New speed rules proposed for Dublin with 40km/h limits in northside

Changes ‘could be the difference between life and death’, city council says

A new 40km/h speed limit is proposed to be introduced in parts of Dublin following the rejection last year of a 30km/h blanket limit by city councillors.

However, the 40km/h limits would only be permitted on certain northside roads, with most of the rest of Dublin restricted to a 30km/h limit.

Dublin City Council’s road safety section last year sought to make 30km/h the “default speed limit” across the city and suburbs, saying the lower speed would reduce fatalities and serious injuries. However, councillors voted against the new bylaws in September, following public opposition to the move.

The 30km/h default limit was not passed “due to some elected members raising different concerns including car design constraints for prolonged driving at lower speeds, delays for buses, difficulties to focus on the road while monitoring speedometer,” a report from the road safety division said. “The outcome of the related public consultation [resulting] in 56 per cent of people opposing the bylaws could also be a contributory factor to the bylaws not receiving the council’s approval.”


Motorists had complained the lower limit would cause “frustration and stress” and could result in “cyclists overtaking cars”.

Last September councillors voted by 32 to 18 in favour of a proposal from Fine Gael Cllr Naoise Ó Muirí for a revised limit of 40km/h for “specific designated roads”.

Public consultation

Public consultation will begin on Friday on the new proposals, which would still see 30km/h as the limit for most of the city and suburbs, with a new 40km/h limit on a number of roads on the northside of the city.

The road safety section last month proposed the higher 40km/h speed limit should be permitted only on parts of four roads: Griffith Avenue, Collins Avenue, Oscar Traynor Road and Malahide Road.

However, the bylaws going out for public consultation incorporate several other northside roads including parts of Glasnevin Avenue, Howth Road, Coolock Lane, Grace Park Road, the coastal Clontarf Road and the Causeway Road out to Bull Island.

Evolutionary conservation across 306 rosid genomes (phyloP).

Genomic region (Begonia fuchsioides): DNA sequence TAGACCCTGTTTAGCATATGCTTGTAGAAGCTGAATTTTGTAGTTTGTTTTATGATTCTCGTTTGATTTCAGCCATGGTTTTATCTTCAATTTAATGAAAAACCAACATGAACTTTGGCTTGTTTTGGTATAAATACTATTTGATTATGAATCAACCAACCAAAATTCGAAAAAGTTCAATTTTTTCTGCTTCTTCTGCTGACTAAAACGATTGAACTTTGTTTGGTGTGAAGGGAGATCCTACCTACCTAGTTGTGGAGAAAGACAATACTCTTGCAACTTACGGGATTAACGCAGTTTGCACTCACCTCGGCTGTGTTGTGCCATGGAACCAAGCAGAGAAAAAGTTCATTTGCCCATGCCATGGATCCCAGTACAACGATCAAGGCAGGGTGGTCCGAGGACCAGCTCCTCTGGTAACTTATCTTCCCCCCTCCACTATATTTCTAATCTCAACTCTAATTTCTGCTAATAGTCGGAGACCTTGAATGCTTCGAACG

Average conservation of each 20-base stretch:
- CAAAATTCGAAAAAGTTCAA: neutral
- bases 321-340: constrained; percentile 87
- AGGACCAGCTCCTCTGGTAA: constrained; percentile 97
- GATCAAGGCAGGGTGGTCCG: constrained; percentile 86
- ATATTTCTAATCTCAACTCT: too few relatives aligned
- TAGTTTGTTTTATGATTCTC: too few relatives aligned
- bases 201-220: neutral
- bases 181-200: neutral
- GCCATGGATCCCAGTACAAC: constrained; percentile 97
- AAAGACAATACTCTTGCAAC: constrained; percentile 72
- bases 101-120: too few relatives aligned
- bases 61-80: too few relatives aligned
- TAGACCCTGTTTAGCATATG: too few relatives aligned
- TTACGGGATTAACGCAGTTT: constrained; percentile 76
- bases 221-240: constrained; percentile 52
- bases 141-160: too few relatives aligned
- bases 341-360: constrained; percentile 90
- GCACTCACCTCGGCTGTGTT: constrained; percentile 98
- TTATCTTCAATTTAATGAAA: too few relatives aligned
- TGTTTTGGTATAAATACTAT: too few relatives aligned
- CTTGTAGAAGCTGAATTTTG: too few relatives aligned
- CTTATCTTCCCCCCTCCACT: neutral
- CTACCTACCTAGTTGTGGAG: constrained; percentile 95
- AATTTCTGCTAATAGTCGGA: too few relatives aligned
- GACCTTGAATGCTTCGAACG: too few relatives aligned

For most of the rest of the city, 30km/h would be the limit under the proposals. A handful of major approach roads, such as the N1 and N2, would retain higher 50km/h and 60km/h limits, but as they near the city their speeds would drop to the lower 30km/h limit. A speed of 80km/h would be permitted only on a section of the Chapelizod bypass and the entry to the M1 motorway.

A 10 km/h difference in speed “could be the difference between life and death for a vulnerable road user like a pedestrian”, the council said.

“The probability that a pedestrian will be killed if hit by a motor vehicle increases dramatically with speed,” Brendan O’Brien of the council’s traffic department said.

"Road Safety Authority statistics show that lower speeds dramatically reduce the number of people killed in collisions: one in 10 pedestrians will die when hit by a car at 30 km/h; at 50 km/h, five people in 10 will die; and at 60 km/h, nine out of 10 pedestrians will die. Other studies show that three in 10 pedestrians will die when hit by a car at 40 km/h."

Public submissions on the proposals can be made to the council online at or by email at

Olivia Kelly

Olivia Kelly

Olivia Kelly is Dublin Editor of The Irish Times